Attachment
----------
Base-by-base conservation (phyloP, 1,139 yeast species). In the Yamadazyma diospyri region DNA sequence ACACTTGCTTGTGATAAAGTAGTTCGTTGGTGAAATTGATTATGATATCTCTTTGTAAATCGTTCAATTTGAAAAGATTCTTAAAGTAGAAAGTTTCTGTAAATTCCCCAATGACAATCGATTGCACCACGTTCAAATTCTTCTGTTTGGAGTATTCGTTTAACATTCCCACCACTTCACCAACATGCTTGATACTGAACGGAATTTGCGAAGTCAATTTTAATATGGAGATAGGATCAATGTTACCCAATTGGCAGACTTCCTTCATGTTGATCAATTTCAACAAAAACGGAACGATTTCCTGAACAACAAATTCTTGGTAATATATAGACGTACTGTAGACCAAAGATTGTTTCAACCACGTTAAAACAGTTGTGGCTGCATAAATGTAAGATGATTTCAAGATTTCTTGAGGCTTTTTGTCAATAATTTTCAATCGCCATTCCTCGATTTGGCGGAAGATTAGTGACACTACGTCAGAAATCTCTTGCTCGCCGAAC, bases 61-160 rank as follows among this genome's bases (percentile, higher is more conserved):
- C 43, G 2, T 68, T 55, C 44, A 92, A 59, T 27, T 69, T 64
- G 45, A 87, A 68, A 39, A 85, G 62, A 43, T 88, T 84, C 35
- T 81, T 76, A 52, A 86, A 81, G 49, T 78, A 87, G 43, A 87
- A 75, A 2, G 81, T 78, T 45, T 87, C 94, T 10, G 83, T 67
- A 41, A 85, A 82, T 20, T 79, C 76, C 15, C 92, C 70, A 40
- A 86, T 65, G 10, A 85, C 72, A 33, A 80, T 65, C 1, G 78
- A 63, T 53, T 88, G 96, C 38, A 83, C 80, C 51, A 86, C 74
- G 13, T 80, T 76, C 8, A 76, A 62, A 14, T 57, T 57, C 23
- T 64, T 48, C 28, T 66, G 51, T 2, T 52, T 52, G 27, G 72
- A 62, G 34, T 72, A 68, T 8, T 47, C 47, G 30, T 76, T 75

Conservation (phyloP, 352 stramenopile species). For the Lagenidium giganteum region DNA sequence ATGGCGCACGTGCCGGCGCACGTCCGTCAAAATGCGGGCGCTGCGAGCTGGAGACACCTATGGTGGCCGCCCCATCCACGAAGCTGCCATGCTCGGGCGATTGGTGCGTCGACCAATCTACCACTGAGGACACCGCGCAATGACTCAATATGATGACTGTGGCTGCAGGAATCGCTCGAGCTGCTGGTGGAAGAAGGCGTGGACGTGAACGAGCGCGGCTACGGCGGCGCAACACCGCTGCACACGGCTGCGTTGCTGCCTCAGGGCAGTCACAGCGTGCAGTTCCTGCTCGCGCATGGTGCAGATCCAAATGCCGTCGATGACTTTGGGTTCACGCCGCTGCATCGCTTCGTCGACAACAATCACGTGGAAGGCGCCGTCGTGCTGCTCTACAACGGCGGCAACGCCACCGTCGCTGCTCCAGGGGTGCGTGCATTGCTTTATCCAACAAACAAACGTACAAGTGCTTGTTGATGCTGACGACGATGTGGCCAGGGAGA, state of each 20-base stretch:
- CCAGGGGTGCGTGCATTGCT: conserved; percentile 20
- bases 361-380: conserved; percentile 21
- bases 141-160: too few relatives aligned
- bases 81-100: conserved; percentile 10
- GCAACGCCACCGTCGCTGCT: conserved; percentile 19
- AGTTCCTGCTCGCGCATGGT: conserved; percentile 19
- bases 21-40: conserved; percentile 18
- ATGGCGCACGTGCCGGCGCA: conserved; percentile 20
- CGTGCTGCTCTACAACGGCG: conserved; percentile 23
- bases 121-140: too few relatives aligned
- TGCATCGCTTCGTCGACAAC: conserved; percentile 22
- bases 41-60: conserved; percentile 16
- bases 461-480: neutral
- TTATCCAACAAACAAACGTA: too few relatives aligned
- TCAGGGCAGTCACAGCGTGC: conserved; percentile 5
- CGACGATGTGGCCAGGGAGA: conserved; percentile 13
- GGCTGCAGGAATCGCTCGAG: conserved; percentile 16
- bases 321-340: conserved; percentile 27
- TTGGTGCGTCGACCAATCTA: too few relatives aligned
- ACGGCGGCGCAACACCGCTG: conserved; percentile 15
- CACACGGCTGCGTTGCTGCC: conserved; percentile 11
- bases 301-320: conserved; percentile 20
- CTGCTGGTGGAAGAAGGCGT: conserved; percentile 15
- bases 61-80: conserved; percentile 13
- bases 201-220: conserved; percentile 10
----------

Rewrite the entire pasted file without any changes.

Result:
Base-by-base conservation (phyloP, 1,139 yeast species). In the Yamadazyma diospyri region DNA sequence ACACTTGCTTGTGATAAAGTAGTTCGTTGGTGAAATTGATTATGATATCTCTTTGTAAATCGTTCAATTTGAAAAGATTCTTAAAGTAGAAAGTTTCTGTAAATTCCCCAATGACAATCGATTGCACCACGTTCAAATTCTTCTGTTTGGAGTATTCGTTTAACATTCCCACCACTTCACCAACATGCTTGATACTGAACGGAATTTGCGAAGTCAATTTTAATATGGAGATAGGATCAATGTTACCCAATTGGCAGACTTCCTTCATGTTGATCAATTTCAACAAAAACGGAACGATTTCCTGAACAACAAATTCTTGGTAATATATAGACGTACTGTAGACCAAAGATTGTTTCAACCACGTTAAAACAGTTGTGGCTGCATAAATGTAAGATGATTTCAAGATTTCTTGAGGCTTTTTGTCAATAATTTTCAATCGCCATTCCTCGATTTGGCGGAAGATTAGTGACACTACGTCAGAAATCTCTTGCTCGCCGAAC, bases 61-160 rank as follows among this genome's bases (percentile, higher is more conserved):
- C 43, G 2, T 68, T 55, C 44, A 92, A 59, T 27, T 69, T 64
- G 45, A 87, A 68, A 39, A 85, G 62, A 43, T 88, T 84, C 35
- T 81, T 76, A 52, A 86, A 81, G 49, T 78, A 87, G 43, A 87
- A 75, A 2, G 81, T 78, T 45, T 87, C 94, T 10, G 83, T 67
- A 41, A 85, A 82, T 20, T 79, C 76, C 15, C 92, C 70, A 40
- A 86, T 65, G 10, A 85, C 72, A 33, A 80, T 65, C 1, G 78
- A 63, T 53, T 88, G 96, C 38, A 83, C 80, C 51, A 86, C 74
- G 13, T 80, T 76, C 8, A 76, A 62, A 14, T 57, T 57, C 23
- T 64, T 48, C 28, T 66, G 51, T 2, T 52, T 52, G 27, G 72
- A 62, G 34, T 72, A 68, T 8, T 47, C 47, G 30, T 76, T 75

Conservation (phyloP, 352 stramenopile species). For the Lagenidium giganteum region DNA sequence ATGGCGCACGTGCCGGCGCACGTCCGTCAAAATGCGGGCGCTGCGAGCTGGAGACACCTATGGTGGCCGCCCCATCCACGAAGCTGCCATGCTCGGGCGATTGGTGCGTCGACCAATCTACCACTGAGGACACCGCGCAATGACTCAATATGATGACTGTGGCTGCAGGAATCGCTCGAGCTGCTGGTGGAAGAAGGCGTGGACGTGAACGAGCGCGGCTACGGCGGCGCAACACCGCTGCACACGGCTGCGTTGCTGCCTCAGGGCAGTCACAGCGTGCAGTTCCTGCTCGCGCATGGTGCAGATCCAAATGCCGTCGATGACTTTGGGTTCACGCCGCTGCATCGCTTCGTCGACAACAATCACGTGGAAGGCGCCGTCGTGCTGCTCTACAACGGCGGCAACGCCACCGTCGCTGCTCCAGGGGTGCGTGCATTGCTTTATCCAACAAACAAACGTACAAGTGCTTGTTGATGCTGACGACGATGTGGCCAGGGAGA, state of each 20-base stretch:
- CCAGGGGTGCGTGCATTGCT: conserved; percentile 20
- bases 361-380: conserved; percentile 21
- bases 141-160: too few relatives aligned
- bases 81-100: conserved; percentile 10
- GCAACGCCACCGTCGCTGCT: conserved; percentile 19
- AGTTCCTGCTCGCGCATGGT: conserved; percentile 19
- bases 21-40: conserved; percentile 18
- ATGGCGCACGTGCCGGCGCA: conserved; percentile 20
- CGTGCTGCTCTACAACGGCG: conserved; percentile 23
- bases 121-140: too few relatives aligned
- TGCATCGCTTCGTCGACAAC: conserved; percentile 22
- bases 41-60: conserved; percentile 16
- bases 461-480: neutral
- TTATCCAACAAACAAACGTA: too few relatives aligned
- TCAGGGCAGTCACAGCGTGC: conserved; percentile 5
- CGACGATGTGGCCAGGGAGA: conserved; percentile 13
- GGCTGCAGGAATCGCTCGAG: conserved; percentile 16
- bases 321-340: conserved; percentile 27
- TTGGTGCGTCGACCAATCTA: too few relatives aligned
- ACGGCGGCGCAACACCGCTG: conserved; percentile 15
- CACACGGCTGCGTTGCTGCC: conserved; percentile 11
- bases 301-320: conserved; percentile 20
- CTGCTGGTGGAAGAAGGCGT: conserved; percentile 15
- bases 61-80: conserved; percentile 13
- bases 201-220: conserved; percentile 10